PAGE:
ROBERT F. BROWN:  Mm-hmm [affirmative].

OLAV HAMMARSTROM:  But, nothing else, for he didn't like—he was very critical about uh, generally, the approach between the people who produced working drawings, and doing that process, and the job, that there was, that there was no really connection—


OLAV HAMMARSTROM:  —to get the working drawing over to the job and it was partly because Alvar was an excellent draftsman. He drew—also working drawings, but he considered working drawings beautiful things. And then they came to Perry, Shaw, and Hepburn, and then translated them to mechanical, American working drawings, and Alvar was so insulted. He just took it as a personal thing, as, "How can you do that? And this, this is it! This is the way it should be." The other one—

ROBERT F. BROWN:  Whereas the American workman was used to looking at mechanical drawings.

OLAV HAMMARSTROM:  They had to look at mechanical drawings, which actually told the same story, but it, [00:42:00] let's say in a different language.


OLAV HAMMARSTROM:  It was a mechanical thing, and Alvar, Alvar had this thing.

ROBERT F. BROWN:  [Laughs.]

OLAV HAMMARSTROM:  And, it—this was very hard for, didn't get it across.

ROBERT F. BROWN:  Huh. I got to—


ROBERT F. BROWN:  [00:00:00] Okay this is the uh, second tape. The design itself, for that dormitory, it's a serpentine in plan.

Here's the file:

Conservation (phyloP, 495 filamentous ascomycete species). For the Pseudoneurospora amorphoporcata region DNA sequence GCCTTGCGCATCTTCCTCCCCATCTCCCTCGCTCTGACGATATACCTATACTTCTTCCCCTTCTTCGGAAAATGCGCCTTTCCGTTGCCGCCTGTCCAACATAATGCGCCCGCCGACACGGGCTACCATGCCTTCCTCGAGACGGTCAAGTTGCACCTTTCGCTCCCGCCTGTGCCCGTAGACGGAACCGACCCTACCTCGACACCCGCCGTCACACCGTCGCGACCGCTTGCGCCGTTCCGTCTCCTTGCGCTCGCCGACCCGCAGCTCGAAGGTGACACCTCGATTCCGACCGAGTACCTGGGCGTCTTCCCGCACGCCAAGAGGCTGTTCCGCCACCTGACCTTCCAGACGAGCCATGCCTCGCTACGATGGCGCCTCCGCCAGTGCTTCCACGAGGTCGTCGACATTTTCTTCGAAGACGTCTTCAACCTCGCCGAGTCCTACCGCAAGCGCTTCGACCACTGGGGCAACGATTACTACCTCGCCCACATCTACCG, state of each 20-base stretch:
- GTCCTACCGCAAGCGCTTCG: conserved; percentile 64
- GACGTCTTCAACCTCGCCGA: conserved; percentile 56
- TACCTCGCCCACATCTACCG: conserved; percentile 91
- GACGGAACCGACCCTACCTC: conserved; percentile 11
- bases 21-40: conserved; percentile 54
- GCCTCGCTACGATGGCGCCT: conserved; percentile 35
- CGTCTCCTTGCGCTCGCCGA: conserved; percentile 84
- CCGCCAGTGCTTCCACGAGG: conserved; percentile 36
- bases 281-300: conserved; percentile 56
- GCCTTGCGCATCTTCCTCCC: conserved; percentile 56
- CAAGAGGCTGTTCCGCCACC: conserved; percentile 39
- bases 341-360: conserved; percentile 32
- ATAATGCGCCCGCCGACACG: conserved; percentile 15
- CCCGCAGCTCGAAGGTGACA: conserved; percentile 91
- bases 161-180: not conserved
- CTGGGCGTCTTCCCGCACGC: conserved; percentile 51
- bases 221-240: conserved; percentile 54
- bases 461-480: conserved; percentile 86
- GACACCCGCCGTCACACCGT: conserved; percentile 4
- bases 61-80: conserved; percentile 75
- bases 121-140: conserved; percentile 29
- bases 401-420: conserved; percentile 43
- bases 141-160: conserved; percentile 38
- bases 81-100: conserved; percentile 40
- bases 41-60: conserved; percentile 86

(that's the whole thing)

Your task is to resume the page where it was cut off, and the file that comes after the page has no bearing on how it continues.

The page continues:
ROBERT F. BROWN:  Was it very difficult to communicate to the American workmen, or—

OLAV HAMMARSTROM:  No, it was not.

ROBERT F. BROWN:  It was not.

OLAV HAMMARSTROM:  No, it was not. It was really a strictly mechanical and geometrical thing to draw it up. There was no problem in that. I think it was more a problem, first in design, to convince them—

ROBERT F. BROWN:  —that it could be done.

OLAV HAMMARSTROM:  —why it had that shape.

ROBERT F. BROWN:  Did they um, the materials, for example? Were they all worked out already by Aalto, and—

OLAV HAMMARSTROM:  They were worked out by Aalto, and he was very good in that he used typical materials, actually, for Cambridge.

ROBERT F. BROWN:  Mm-hmm [affirmative].

OLAV HAMMARSTROM:  He used a standard brick, and little bit more than the standard brick; he made it more standard than the standard brick.

ROBERT F. BROWN:  What do you mean?